France is going after the pesky online trackers known as cookies — and showing the world it’s not afraid to flex its muscles against Big Tech.
By announcing fines of €150 million for Google and €60 million for Facebook early on Thursday, the French privacy watchdog CNIL went much further than other EU watchdogs have gone to rein in the trackers, which allow advertisers to target people with tailored ads as they move around the internet.
Blocked by Europe’s flagship General Data Protection Regulation from acting directly against some of the internet’s biggest players because of that rulebook’s enforcement mechanism, the French watchdog has chosen to use another set of EU privacy rules to rein in widespread cookie practices.
Under the e-Privacy Directive, the CNIL is free to take direct action against companies that otherwise would be overseen by the Irish Data Protection Commission, because the GDPR gives prime enforcement power to the country where the company is legally established. Many tech companies have their EU bases in Dublin.
“This topic is really a priority of our control policy this year, and if necessary these controls could be followed by formal notices, public or not, and financial penalties, public or not,” CNIL boss Marie-Laure Denis said in an interview last year.
As part of that drive, the watchdog has already imposed almost €350 million in financial penalties against Big Tech (it fined Google, again, and Amazon in late 2020), and warned more than 90 companies about their lack of compliance with cookie rules. So far, that trumps Ireland’s total of just over €225 million in fines against Big Tech, meted out in penalties for Twitter and WhatsApp for GDPR failures.
The CNIL’s forceful action is turning heads.
“I think the CNIL is demonstrating leadership on this matter by taking action against bigger tech companies,” said Pat Walshe, a cookies expert.
He added that the regulator is sending a message that “change is necessary now” and nudging companies to do better.
Similarly, Floor Terra, a privacy consultant who used to work at the Dutch privacy regulator, said France is “clearly ahead” on enforcement of cookie rules.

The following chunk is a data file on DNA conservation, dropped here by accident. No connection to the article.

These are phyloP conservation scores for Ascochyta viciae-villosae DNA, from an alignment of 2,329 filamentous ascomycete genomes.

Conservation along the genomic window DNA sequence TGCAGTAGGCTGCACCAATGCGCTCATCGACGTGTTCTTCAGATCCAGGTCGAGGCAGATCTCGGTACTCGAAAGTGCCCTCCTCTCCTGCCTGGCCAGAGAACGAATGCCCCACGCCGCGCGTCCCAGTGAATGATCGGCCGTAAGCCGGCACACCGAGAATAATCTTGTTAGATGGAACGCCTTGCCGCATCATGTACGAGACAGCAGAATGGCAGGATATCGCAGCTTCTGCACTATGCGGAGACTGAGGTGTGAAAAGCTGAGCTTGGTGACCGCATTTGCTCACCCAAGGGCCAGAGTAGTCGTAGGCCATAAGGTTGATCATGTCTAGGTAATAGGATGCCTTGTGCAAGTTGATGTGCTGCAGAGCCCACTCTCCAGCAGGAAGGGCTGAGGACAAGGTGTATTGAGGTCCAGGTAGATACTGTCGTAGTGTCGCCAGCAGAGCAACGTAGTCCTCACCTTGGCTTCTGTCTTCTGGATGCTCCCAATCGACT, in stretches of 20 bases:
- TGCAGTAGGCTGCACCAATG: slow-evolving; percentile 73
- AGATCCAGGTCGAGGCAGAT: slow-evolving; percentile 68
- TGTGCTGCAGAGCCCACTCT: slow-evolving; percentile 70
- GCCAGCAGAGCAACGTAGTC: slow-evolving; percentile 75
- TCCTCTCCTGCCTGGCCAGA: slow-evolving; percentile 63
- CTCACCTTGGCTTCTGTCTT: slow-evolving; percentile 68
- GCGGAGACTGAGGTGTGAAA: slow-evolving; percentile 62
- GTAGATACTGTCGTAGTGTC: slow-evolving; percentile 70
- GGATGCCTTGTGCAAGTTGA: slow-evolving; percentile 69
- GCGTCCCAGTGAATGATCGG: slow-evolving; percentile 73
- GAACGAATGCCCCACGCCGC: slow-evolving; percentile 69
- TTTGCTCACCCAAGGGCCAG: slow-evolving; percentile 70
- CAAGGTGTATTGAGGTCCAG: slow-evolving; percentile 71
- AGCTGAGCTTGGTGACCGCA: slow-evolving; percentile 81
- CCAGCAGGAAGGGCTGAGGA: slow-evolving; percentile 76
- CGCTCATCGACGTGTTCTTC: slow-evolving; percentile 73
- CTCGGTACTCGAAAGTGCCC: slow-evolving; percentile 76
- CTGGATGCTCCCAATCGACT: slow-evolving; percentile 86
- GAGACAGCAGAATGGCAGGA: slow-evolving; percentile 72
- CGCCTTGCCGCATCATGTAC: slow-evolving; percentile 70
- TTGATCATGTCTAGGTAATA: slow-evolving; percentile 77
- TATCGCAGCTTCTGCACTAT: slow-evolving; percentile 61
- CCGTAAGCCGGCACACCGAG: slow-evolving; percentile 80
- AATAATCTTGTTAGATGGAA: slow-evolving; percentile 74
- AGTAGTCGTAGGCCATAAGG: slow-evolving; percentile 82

To be fair to other European data protection authorities, not all have been given the same powers as the French when it comes to cookies.
While the GDPR gives European data protection agencies nearly identical enforcement powers, the e-Privacy Directive, which the CNIL is using to crack down on cookies, is enforced differently across the bloc because it has yet to be updated to bring it in line with the GDPR.
Spain, for instance, has also embarked on an impressive crackdown on cookies, but its data protection agency can’t hope to match France’s headline-grabbing action: The maximum fine it can deliver is a fraction of the punishment the CNIL can mete out.
Ireland’s Data Protection Commission — which is tasked with enforcing the GDPR against the majority of big tech companies, including Facebook, Google and Apple — is even further hamstrung by its version of the e-Privacy rules.
The Dublin regulator can’t issue fines directly. It can only issue an enforcement notice which must be taken up by a court before it can be translated into a fine. France’s CNIL was able to act directly against Google and Facebook precisely because it has strong fining powers under France’s transposition of the e-Privacy rules. Had the case been brought under the GDPR, Paris would have had to pass enforcement to Dublin due to the one-stop-shop mechanism.
In some jurisdictions, the data protection authority can’t enforce cookie rules at all since e-Privacy is handled by a different regulator, like the telecoms agency.
For Walshe, the fractured approach to cookies across the bloc shows the need to update e-Privacy rules. An e-Privacy Regulation was meant to come online in 2018 in tandem with the GDPR, but has been blocked in the EU rulemaking machine due to persistent disagreements between MEPs and national capitals on key aspects of the file.
In private, some EU officials say that an updated e-Privacy regulation may never see the light of day, now that other digital rulebooks are seen as a bigger priority.
France, which now has the rotating presidency of the EU, is not pressing to bring e-Privacy over the line. Officials have said the law isn’t a priority and is unlikely to be finalized during the six-month presidency.
“This demonstrates the need for a regulation. [e-Privacy] is now in trialogue, and the French now have the presidency for the next six months. They should get it agreed,” Walshe said.
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